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Clean-up is brisk; National Guard arrives to help

Clean-up is brisk; National Guard arrives to help
Clean-up is brisk; National Guard arrives to help
Ronald Lincoln's body language says it all. He was on the front porch when the tornado knocked the big tree in his front yard down on S.R. 66. As he went inside to use the phone, another tree came down in the side yard. Lincoln, 60, lost his wife two months ago. (Photo by Randy West)

Nearly 100 troops from the Indiana Army National Guard arrived in Marengo yesterday morning to assist with security and clearing debris as clean-up efforts continued in the wake of an F3 tornado that ravaged the town Sunday afternoon.
Crawford County officials declared a local disaster emergency Sunday evening, and Gov. Joe Kernan was here Monday to survey damage and reaffirm an emergency situation for much of the state, including Crawford County. Declaration of an emergency disaster is the first step required for seeking assistance from the Federal Emergency Management Agency.
Steve Schulz, a State Emergency Management Agency representative from Indianapolis, said the guardsmen brought heavy machinery, including dump trucks and loaders. They’re helping residents and volunteers remove thousands of trees and electrical lines downed by the storm. The top priority, he said, is clearing roads and restoring electrical and phone service.
Schulz said clearing debris is vital so homes can be reached by ambulances or fire vehicles if necessary. Damaged buildings and structures will not be addressed until all trees are cleared. Schulz estimated the initial tree clearing could be done in two or three more days.
‘We’ve got enough equipment and people here that we can get the debris issue taken care of,’ he added.
Barbara Middleton, customer relations manager for Cinergy/PSI’s Corydon-Salem District, said 1,660 customers in the Marengo area were without electricity Sunday afternoon. Marengo-Liberty Township Volunteer Fire Dept. Chief Phil Jones said Old Town Marengo had electricity as of Tuesday morning; however, residents in the southern section of town continued to be without power.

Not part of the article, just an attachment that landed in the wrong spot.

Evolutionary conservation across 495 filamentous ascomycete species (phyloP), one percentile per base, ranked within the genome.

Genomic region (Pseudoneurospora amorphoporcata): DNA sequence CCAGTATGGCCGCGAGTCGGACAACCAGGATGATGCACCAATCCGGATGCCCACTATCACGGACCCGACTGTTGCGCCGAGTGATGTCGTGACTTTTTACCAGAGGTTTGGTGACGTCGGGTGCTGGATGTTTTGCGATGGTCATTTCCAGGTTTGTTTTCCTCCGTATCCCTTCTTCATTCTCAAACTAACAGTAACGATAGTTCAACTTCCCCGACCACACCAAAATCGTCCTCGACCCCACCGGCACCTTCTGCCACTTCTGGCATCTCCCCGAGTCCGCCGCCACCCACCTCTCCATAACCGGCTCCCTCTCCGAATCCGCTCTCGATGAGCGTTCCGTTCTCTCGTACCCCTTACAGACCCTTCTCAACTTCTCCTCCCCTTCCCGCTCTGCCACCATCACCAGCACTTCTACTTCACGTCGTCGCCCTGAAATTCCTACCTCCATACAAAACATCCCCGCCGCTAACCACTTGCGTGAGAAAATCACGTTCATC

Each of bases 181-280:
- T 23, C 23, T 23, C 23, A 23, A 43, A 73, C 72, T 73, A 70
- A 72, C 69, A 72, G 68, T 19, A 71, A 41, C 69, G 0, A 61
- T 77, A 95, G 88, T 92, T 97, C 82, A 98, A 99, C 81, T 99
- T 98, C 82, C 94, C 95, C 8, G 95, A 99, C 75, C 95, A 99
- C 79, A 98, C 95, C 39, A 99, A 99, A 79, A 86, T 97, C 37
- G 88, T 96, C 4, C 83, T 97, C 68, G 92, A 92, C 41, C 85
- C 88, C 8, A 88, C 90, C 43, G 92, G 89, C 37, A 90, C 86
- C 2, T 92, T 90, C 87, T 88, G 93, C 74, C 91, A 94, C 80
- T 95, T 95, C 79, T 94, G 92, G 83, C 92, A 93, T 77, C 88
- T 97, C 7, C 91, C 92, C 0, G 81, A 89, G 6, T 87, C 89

Middleton said Cinergy expects to have electricity restored for all customers by late tonight.
Hundreds of linemen and supervisors have been working around the clock in Marengo to resolve the situation. Cinergy plans to rebuild the electrical system in the area rather than repair it. Rebuilding the system will include setting 60 to 100 poles, restringing wire and installing transformers.
Schulz said electricity was restored to the sewage treatment plant late Monday. Verizon crews have been working non-stop to restore telephone service.
In addition to the death of Robert Laswell, four people had minor injuries caused by the severe weather and two volunteers had minor injuries that came from clearing debris, Schulz said.
Four teams of SEMA officials and local authorities made preliminary surveys of residential and commercial damage Monday. They determined that 257 homes were damaged by the storm. Thirty-two homes were destroyed; 43 sustained major damage; 70 had minor damage, and 40 had trace amounts of damage. Twenty-nine business buildings were damaged, said Crawford County Emergency Services Director Ralph Seacat.